An NHS worker who was investigated over alleged sectarian Twitter posts complained to the press watchdog after a reporter knocked on her door.
Collette Docherty went to the Independent Press Standards Organisation after the Glasgow Times journalist approached her for a comment before publishing a story on the investigation.
Ms Docherty claimed the approach by the reporter, who was accompanied by a photographer, constituted harassment.
But IPSO found there had been no failure to respect her request to desist during the interaction.
The Times had reported the tweets which Ms Docherty had allegedly posted had used offensive and homophobic language, and that the matter had been referred to the Nursing and Midwifery Council.
The headline described her as a “nurse” and she was referred to as a “nursing assistant” in the story ad copy, while her full name, the hospital at which she worked and the area where she lived were also published.
Complaining under Clause 1 (Accuracy), Clause 2 (Privacy) and Clause 3 (Harassment) of the Editors’ Code of Practice, Ms Docherty said she was a “healthcare support worker”, not a nurse, and therefore could not be investigated by the NMC because she was not regulated by them.
She also said it was inaccurate to report that she posted tweets from a profile in the name of Collette Docherty because her Twitter handle contained only her first name, and claimed the story’s publication breached her privacy as it was not public knowledge before that.
Ms Docherty further added her young daughter had answered the door when the reporter visited, while she was concerned the accompanying photographer was taking pictures of the child.
The journalist had asked her if she wanted to comment on the allegations, but left the premises after Ms Docherty threatened to call the police.
The Times did not accept any breach of Code, saying it was not inaccurate to describe Ms Docherty as a “nurse” when the rest of the article made clear she was a “nursing assistant”.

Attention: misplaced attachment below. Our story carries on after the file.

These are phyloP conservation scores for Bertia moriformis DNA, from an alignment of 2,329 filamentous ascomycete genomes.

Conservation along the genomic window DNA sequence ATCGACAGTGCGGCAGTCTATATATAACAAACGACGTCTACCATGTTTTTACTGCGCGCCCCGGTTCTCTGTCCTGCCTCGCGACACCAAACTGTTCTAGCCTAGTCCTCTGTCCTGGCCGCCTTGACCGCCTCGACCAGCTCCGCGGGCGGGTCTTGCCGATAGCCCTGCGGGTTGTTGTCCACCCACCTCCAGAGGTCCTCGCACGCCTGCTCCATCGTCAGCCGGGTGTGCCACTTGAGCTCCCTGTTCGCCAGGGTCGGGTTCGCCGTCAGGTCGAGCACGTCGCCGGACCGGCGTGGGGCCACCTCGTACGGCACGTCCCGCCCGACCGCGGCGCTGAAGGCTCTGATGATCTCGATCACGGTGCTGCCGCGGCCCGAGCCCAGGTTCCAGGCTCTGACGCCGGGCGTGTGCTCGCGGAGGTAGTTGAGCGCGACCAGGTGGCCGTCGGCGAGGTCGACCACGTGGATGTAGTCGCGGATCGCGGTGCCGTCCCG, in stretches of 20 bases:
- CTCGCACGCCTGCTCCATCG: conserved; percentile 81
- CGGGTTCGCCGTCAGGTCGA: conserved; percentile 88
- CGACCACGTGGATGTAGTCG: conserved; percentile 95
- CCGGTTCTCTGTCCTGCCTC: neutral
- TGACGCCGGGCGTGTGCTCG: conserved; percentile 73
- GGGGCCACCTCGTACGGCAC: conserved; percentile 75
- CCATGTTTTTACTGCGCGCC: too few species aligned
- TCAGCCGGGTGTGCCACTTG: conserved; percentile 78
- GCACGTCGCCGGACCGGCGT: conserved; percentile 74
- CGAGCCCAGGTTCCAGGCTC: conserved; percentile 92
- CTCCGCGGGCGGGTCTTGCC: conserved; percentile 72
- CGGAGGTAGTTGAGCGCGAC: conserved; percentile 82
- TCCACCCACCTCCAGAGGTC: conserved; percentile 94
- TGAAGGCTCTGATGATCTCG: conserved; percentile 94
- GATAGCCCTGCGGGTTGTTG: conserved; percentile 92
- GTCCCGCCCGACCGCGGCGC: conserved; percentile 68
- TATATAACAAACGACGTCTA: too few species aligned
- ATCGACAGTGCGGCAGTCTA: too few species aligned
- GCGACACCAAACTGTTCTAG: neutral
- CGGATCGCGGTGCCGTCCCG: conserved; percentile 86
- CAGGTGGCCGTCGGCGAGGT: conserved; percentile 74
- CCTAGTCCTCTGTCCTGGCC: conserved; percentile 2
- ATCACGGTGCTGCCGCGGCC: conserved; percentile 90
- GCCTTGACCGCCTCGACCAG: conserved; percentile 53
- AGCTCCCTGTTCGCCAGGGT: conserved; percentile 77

The newspaper had relied on an email sent by a senior member of NHS management which stated that the case was being investigated by the senior nursing team under the NMC, but was told by the organisation that it could not disclose details of an investigation until its conclusion.
The publication did not consider that the report of the involvement of the NMC was a significant inaccuracy where it was not in dispute that the complainant was subject to a professional disciplinary investigation, but offered to publish an online clarification and update the story with the status of the investigation if more information became available.
The Times denied Ms Docherty had a reasonable expectation of privacy in relation to the information in the story, noting her workplace and the city she lived in was visible on her Twitter account.
Her home address had been found on the electoral register, and the Times said its reporter had respected Ms Docherty’s request to desist, while the photographer had not taken any pictures of her daughter.
IPSO found the difference between reporting that the investigation was being undertaken by the NHS or the NMC was not significant and that the description of her as a nurse was not misleading.
It further found Ms Docherty did not have a reasonable expectation of privacy in relation to the information found in the story, and that there was no suggestion that the reporter or photographer had engaged in intimidation, harassment or persistent pursuit of her.
The complaint was not upheld, and the full adjudication can be read here.